While we would hope and expect our publisher partners to message their user communities on changes in status of their games, often this is not done. The result is user confusion and frustration.

It is regrettable that these publishers chose not to inform their users of the impending discontinuation of support. We understand the frustration of fans that until now weren’t clear on why their game has lost some of its functionality, but hope that this clarifies the situation.

Thank You

Categories: Other


San Francisco – October 5, 2012 – GameSpy Industries today announced the end of its GameSpy Open Program, effective December 19, 2012. This Program was designed to broaden the field of game development by providing access to GameSpy’s award-winning services at low or no cost to small independent developers.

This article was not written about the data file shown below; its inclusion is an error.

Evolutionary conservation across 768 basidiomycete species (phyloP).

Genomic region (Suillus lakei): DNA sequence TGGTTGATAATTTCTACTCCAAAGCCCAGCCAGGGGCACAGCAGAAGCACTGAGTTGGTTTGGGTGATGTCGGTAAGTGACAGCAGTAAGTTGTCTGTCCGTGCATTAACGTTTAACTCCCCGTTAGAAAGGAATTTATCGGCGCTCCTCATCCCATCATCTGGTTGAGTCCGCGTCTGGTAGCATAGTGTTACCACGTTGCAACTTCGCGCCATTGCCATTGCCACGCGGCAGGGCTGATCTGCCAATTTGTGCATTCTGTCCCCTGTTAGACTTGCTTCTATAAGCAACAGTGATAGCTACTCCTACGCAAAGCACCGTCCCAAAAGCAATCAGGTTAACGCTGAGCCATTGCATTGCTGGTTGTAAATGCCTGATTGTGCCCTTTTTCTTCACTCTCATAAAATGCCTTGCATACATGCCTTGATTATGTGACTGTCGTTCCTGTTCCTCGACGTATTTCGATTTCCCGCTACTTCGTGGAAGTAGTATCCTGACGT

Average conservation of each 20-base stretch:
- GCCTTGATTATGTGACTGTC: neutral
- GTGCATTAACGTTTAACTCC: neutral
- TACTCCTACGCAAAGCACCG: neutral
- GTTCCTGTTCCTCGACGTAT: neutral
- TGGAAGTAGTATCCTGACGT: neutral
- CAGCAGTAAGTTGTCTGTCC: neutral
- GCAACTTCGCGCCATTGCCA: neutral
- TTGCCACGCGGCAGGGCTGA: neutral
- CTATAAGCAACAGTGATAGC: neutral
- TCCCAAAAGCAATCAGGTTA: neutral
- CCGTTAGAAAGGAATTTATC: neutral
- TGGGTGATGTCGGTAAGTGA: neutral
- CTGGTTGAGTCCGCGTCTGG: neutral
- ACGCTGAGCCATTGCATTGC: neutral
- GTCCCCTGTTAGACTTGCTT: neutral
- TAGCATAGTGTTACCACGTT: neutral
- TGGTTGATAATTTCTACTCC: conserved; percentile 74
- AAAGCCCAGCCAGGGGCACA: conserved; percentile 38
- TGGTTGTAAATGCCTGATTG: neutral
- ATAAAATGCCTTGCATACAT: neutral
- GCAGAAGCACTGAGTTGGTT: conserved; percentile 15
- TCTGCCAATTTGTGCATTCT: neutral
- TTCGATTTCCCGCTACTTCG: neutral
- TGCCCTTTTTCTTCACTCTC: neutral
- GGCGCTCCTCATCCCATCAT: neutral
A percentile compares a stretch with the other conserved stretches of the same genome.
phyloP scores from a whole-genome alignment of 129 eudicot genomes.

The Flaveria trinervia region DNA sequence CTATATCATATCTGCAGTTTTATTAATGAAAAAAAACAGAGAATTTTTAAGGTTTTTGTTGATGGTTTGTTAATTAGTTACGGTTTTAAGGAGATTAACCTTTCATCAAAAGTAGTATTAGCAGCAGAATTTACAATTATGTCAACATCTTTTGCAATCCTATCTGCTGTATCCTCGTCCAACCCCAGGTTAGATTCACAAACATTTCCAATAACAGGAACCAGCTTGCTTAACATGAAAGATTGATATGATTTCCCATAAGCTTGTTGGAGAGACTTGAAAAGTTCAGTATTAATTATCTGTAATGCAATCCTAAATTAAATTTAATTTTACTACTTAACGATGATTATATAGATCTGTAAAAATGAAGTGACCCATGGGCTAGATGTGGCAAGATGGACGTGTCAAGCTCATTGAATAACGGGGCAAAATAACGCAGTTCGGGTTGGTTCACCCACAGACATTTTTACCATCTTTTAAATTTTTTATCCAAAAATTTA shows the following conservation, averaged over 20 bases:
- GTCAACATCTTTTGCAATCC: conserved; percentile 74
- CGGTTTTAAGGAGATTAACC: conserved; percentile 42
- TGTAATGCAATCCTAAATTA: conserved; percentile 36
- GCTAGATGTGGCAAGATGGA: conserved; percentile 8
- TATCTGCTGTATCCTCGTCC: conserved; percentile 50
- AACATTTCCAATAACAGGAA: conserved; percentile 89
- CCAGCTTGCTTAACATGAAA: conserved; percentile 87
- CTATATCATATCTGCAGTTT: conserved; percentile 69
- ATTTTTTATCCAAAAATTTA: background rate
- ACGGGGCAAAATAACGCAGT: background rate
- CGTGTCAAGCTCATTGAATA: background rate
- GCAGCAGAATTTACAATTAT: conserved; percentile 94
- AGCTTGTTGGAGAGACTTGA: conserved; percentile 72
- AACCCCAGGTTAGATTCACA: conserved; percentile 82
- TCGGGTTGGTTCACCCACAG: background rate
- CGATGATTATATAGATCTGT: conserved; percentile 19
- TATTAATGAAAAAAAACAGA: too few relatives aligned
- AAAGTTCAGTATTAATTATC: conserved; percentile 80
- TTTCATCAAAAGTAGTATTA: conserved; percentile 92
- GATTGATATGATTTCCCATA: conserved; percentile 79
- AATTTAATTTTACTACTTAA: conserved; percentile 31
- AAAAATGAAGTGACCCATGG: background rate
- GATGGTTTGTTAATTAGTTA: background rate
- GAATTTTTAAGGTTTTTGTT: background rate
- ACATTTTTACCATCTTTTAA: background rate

Q: Who is affected by this announcement?

A: Any developer that registered on the for the GameSpy Open Terms and Conditions or entered into a GameSpy Indie Agreement.

Q: Who is not affected by this announcement?

A: Developers or Publishers that have entered into a Developer Publisher Agreement or Master License Agreement with GameSpy and that are current on their support are not affected.

Q: What will happen December 19, 2012?

A: Your game’s GameSpy online services and access to the site will end on December 19, 2012.

Q: How will this affect players of your games?

A: As of December 19, 2012, the GameSpy functionality will no longer work within your game. To avoid confusion, we suggest that you alert your players to this change in service.

Q: Are there any options for GameSpy Open developers to keep using GameSpy’s Services?